HARDIN — Any official status to the community of Hardin was short-lived. The settlement served as the first county seat of Shelby County in the years 1819 and 1820. But today the hamlet is not an incorporated entity. There is no form of government in Hardin, and now even the Hardin school building is gone. Only the Methodist Church remains as an institution there.
However, on the southern outskirts of Hardin on Hardin-Wapakoneta Road there is a timeless place: a cemetery sits alongside a small creek. And next to the creek resides cemetery historian Bob Wise and his wife Helen. Bob is the former caretaker of the cemetery, and still maintains a high level of interest in it.
Brookside Cemetery is picturesque and at times appears almost ancient. It is in reality also a modern well kept place of rest, but one where the graves date back to 1839. It is cared for by workers under the direction of the Turtle Creek Township Trustees.
The origin of the cemetery dates back to the year 1812. That is when a man named John Kennard purchased land from the United States government through two deeds signed by President James Madison.
In 1853, a family by the last name of Betts purchased the land from Kennard, who then sold the property four years later to Robert and Harriet Ewing. It was from them that 1.5 acres of ground was sold to the Turtle Creek Presbyterian Church, and the congregation built a church on the site.
The small cemetery adjacent to the church proved to not offer enough space for anticipated needs. In 1893 the church purchased some adjacent ground, and then in 1895 burial plots in the new cemetery were offered up for public sale.
It should be noted there are many tombstones with burial dates prior to 1865, indicating that some of the ground was used as a family cemetery before the church was formed.
As of 2019, it is believed that around 550 people are buried in Brookside Cemetery. There are still burial lots available.
The Presbyterian Church located alongside the cemetery served as a key venue for social events in the early 1900s when membership ranged between seventy and ninety people. But in 1925 a violent windstorm damage the church so badly that a decision was made to tear down the building.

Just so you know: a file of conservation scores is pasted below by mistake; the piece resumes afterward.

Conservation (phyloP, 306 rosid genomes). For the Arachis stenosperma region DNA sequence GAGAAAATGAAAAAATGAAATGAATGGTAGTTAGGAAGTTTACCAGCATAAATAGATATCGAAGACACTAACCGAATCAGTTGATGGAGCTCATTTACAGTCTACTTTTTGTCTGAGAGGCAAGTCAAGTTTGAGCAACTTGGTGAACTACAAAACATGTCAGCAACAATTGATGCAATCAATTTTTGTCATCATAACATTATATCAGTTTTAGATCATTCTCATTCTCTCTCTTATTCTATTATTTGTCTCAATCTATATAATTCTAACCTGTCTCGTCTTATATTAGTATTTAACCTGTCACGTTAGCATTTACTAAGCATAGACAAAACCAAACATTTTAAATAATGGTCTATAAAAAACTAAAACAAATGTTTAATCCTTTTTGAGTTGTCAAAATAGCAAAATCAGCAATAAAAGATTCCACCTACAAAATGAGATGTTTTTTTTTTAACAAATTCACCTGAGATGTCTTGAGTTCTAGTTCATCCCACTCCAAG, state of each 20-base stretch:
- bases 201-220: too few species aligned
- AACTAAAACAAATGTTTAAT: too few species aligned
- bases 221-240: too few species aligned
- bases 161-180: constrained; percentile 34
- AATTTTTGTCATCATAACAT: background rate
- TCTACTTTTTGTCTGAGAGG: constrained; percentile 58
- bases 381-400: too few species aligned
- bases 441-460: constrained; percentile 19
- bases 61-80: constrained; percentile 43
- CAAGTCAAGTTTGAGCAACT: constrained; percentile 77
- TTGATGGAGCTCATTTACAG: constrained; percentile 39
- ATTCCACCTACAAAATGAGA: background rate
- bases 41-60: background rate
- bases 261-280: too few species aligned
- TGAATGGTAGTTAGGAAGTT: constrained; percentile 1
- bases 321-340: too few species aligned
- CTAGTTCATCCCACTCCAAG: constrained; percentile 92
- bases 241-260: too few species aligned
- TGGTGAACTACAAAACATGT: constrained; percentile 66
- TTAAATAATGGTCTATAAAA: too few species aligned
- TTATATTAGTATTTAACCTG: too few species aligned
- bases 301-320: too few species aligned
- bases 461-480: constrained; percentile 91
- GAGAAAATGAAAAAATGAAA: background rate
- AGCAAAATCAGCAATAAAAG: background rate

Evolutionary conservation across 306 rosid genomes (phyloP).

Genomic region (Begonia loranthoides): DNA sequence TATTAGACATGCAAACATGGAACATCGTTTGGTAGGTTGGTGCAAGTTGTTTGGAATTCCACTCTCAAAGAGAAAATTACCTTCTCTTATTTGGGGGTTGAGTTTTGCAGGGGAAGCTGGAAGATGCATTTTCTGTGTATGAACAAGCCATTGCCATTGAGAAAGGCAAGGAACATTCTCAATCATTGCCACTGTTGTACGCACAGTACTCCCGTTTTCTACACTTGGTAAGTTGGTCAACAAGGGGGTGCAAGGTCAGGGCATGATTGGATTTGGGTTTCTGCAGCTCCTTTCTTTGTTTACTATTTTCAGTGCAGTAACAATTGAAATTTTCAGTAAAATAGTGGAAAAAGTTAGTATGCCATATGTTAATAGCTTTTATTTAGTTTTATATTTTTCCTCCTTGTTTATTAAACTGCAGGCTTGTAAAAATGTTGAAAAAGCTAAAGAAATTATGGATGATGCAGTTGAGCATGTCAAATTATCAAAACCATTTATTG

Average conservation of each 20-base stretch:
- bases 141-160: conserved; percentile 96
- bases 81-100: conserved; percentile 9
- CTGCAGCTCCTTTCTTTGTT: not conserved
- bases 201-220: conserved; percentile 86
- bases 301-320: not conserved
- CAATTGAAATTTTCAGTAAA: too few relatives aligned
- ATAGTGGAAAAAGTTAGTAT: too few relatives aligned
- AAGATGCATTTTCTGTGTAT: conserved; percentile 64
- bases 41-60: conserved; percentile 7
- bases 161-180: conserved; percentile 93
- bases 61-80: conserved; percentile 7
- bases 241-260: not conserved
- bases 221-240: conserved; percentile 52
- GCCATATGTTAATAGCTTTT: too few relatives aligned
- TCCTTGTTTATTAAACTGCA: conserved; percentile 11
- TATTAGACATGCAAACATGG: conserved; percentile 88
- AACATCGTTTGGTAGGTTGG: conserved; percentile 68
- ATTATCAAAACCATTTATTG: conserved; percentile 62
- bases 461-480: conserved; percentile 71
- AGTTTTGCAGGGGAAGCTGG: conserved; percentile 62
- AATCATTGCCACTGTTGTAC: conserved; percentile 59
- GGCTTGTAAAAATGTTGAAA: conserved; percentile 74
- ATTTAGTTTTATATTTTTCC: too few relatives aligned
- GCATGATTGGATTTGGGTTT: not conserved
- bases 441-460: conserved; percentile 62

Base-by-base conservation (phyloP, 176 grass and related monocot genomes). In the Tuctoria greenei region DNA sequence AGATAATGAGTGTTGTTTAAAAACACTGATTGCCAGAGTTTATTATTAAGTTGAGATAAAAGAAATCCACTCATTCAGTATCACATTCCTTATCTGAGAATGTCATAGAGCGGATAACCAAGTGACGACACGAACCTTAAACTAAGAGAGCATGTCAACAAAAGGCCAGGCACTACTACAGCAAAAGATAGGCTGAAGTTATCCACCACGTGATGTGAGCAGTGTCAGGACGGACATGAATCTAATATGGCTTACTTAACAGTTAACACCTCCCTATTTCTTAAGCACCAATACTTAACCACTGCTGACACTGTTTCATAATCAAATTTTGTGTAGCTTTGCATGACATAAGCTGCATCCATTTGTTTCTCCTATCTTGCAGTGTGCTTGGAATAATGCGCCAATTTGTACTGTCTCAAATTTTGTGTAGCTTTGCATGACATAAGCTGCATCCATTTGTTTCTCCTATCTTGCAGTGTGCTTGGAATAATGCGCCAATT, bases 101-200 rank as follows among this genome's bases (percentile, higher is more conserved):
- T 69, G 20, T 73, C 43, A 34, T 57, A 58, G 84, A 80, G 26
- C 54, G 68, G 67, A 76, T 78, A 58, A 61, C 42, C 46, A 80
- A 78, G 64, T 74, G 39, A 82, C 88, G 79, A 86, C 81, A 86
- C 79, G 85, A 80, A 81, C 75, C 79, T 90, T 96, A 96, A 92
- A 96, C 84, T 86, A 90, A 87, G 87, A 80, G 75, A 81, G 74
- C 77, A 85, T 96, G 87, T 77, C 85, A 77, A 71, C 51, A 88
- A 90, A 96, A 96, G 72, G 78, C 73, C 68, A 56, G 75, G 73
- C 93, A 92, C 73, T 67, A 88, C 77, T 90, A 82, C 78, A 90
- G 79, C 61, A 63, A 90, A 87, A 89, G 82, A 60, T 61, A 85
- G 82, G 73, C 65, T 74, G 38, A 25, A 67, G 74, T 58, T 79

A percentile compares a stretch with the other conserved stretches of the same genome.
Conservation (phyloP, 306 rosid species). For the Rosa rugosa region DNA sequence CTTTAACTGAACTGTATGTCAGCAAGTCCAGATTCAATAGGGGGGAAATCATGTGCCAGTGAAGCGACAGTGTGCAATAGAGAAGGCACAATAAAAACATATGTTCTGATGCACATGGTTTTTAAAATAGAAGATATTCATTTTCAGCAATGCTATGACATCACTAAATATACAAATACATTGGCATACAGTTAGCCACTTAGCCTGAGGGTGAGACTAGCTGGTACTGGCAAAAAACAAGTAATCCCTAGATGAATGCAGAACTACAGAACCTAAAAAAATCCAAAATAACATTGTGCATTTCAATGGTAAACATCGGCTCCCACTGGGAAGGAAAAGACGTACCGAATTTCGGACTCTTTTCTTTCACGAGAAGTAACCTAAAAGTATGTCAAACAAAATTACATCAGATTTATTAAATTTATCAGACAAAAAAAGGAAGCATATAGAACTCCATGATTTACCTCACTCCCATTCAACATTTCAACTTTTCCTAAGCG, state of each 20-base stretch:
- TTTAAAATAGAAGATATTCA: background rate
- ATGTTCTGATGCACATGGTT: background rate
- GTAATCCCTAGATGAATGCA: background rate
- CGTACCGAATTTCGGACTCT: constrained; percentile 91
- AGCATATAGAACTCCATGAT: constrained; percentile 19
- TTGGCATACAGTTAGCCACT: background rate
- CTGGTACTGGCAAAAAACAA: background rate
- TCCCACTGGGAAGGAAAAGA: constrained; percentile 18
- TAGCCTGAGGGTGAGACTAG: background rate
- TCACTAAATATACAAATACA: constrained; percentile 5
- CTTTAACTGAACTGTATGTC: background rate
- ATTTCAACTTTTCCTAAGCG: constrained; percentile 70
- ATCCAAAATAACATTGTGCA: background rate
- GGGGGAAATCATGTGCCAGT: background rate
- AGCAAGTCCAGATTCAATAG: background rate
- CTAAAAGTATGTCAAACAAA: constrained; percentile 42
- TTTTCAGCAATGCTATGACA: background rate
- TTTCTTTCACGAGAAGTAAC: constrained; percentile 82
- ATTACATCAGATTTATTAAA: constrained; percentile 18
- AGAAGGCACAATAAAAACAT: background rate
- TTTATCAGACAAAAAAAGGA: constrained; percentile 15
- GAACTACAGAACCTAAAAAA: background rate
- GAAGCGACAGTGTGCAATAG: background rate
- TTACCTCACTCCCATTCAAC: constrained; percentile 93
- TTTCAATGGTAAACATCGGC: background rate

A replacement church was constructed in the center of Hardin. Through the course of time, that church building was converted into a hardware store, which had to be rebuilt after a fire in the 1950s. That is where today a vehicle dealership named Purpose Driven Motors operates.
In 1928 the cemetery was purchased by Turtle Creek Township for a price of $1, and was named Brookside Cemetery. An iron fence with a large gate was constructed. At that time the cemetery was looked after by Harve Hanselman, nicknamed the “Mayor of Hardin” due to his active participation in many Hardin events.
During the time that Hanselman served as caretaker of Brookside, he would see to it that the gates were open during daylight hours, and then locked at night. Those gates were removed and sold for scrap sometime in the late 1970s.
In his studies of the cemetery’s history, Bob Wise has gone to great lengths to see to it that important information has been preserved for future reference. Not only has he meticulously mapped out burials in Brookside, he has also made special note of information regarding many of those interred there.
People at eternal rest in Brookside include many who made notable contributions to the local area. There are also a number of Civil War veterans buried there.
Hamilton Bell was buried in Brookside in 1886. He was a newspaper printer who worked for the Sidney Journal in 1849, and then moved to Cincinnati and work for thirty-four years as a compositor for the Cincinnati Inquirer.
One of the Civil War veterans who had a notable impact on Hardin was Joseph Bowen, who died in 1926. He served as a clerk in a general store in Clermont County, Ohio until enlisting in the Army.